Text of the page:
Three years ago, Dorothyanne Brown was diagnosed with multiple sclerosis (MS). No longer able to continue her professional life as a nurse, primary health care manager and epidemiologist - she focused on other interests such as writing, volunteering and playing the ukulele.
Recently, Dorothyanne moved to Nova Scotia to live in her “holiday paradise,” given that trips are becoming less accessible for her, both physically and financially. But it’s not all play and no work. Last year, she took on a new role, becoming one of the many experts working with us to build the Canadian Multiple Sclerosis Monitoring System.
This is a pan-Canadian system to measure and monitor the evolution and treatment of multiple sclerosis in Canada. We’ve been working on this since April 2011. This September, we will be ready to collect information related to MS, including diagnosis, treatments, interventions and patient outcomes.
We’re accustomed to consulting with a long list of experts on the data we collect. For the development of the Canadian Multiple Sclerosis Monitoring System, those experts include people living with MS.
That’s where Dorothyanne comes in. She says in the beginning of a project like this, you don’t have a community—you have voices around the table.
“Those voices have different interests and different ways of doing things. But what matters is that they all want the same solution . . . and that their hearts are in the right place. Broad consultation is good in the end, but it is not always easy.”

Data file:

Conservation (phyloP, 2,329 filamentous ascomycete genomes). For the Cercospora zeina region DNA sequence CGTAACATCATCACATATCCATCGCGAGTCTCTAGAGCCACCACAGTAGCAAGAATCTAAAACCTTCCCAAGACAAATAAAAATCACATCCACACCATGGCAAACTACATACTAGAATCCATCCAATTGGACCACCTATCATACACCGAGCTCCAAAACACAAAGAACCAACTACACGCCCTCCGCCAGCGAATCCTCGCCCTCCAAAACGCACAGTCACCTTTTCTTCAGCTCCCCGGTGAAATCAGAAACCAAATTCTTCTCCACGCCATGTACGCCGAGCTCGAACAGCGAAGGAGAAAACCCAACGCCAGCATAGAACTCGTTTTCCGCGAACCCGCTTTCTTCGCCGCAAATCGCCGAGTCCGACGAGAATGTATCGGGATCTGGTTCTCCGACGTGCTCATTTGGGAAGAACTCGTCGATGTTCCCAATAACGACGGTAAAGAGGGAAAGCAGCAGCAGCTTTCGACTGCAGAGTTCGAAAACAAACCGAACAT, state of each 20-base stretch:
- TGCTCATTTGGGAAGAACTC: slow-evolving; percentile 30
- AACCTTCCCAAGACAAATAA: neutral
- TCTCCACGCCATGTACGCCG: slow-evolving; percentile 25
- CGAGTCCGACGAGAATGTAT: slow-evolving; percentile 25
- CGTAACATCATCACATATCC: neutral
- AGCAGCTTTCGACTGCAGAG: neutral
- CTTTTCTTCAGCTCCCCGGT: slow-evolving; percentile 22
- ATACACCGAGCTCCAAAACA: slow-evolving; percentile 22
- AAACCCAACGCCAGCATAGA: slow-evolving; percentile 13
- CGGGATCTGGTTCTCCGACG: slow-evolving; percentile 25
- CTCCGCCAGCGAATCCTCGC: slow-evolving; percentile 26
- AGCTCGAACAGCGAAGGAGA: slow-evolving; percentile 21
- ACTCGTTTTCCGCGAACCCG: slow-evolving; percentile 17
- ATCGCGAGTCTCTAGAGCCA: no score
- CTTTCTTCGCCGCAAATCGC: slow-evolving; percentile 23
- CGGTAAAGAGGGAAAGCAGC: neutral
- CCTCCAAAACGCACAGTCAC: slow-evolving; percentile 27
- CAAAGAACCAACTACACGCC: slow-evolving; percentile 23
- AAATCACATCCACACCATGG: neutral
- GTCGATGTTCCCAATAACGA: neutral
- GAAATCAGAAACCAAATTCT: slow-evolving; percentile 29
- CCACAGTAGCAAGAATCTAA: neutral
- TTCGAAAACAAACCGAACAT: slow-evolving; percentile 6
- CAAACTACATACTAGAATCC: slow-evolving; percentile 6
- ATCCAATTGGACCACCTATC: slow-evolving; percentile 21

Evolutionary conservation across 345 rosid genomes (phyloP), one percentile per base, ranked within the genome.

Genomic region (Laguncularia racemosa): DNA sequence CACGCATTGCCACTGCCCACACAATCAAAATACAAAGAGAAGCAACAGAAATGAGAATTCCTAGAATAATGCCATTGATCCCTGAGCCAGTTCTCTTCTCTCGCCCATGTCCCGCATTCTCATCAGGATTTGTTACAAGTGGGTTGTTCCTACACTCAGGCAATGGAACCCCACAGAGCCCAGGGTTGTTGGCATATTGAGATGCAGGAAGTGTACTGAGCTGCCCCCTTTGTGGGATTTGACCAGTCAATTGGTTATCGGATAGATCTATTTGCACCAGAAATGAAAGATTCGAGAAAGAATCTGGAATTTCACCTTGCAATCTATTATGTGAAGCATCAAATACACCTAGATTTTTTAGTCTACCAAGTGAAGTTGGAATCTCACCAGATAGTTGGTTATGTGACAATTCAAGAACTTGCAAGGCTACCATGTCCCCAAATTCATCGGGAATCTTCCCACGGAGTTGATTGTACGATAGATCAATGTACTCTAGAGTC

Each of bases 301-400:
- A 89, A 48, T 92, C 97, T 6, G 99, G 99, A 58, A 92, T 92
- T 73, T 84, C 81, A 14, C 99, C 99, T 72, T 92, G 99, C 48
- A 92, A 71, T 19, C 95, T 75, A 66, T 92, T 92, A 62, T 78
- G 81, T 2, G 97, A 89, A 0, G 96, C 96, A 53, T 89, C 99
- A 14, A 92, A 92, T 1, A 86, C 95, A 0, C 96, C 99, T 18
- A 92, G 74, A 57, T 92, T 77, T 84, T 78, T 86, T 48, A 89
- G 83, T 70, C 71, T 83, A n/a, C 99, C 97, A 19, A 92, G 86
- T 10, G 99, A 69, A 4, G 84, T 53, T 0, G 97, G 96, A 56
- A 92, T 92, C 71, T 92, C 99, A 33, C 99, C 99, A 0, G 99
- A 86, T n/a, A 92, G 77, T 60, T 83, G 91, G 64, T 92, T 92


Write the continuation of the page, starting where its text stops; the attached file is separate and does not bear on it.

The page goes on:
With the workload and commitment that comes with being an advisor on two separate committees, Dorothyanne’s contribution is substantial. The demands are high for everyone involved, but for someone living with the daily struggles that MS brings, the challenges are significant. So why did she agree to take this on?
“It was a no-brainer,” she says. “It may just be the most important thing I’ve ever done.”
For her, it was an opportunity to help bring it all together.
“MS is such a varied disease—people’s symptoms, what works, how they feel over time, what they experience—it can be so different from person to person. Add to that anecdotal information, new drug therapies and interventions like CCSVI happening largely off screen and the bottom line is we just don’t know what's really going on in people with MS. And we need to. We need to figure it all out.”
To Dorothyanne and others living with MS she’s talked to about the Canadian MS Monitoring System, there’s clear logic in combining information and grouping it to see patterns.
That’s why, despite the workload and the challenges MS brings to her daily life, Dorothyanne is glad to be involved.
“I refuse to miss a meeting. It is so important to have people living with MS making a real contribution to this initiative.”
And what’s she hoping for in all of this?
“Amalgamated data to look at MS to identify more clearly what works and what doesn’t. Maybe there are more types of MS than we’ve identified so far and maybe this treatment will work best for this type but a different treatment would work best for this person. We need to tease it apart. We need to see how people progress over time.”
Dorothyanne’s mission—like all of those around the table working to create a community that can build a Canadian MS monitoring system—is simple.
“I have been living with MS and studying MS for three years and I feel like I still know nothing and I hate that. We need to offer hope. I want people coming in to see hope . . . to move from what might work to what will work . . . to find solutions.”
Her advice to everyone involved is the same advice she lives by: keep on keeping on . . . over barrier after barrier . . . it’s worth doing.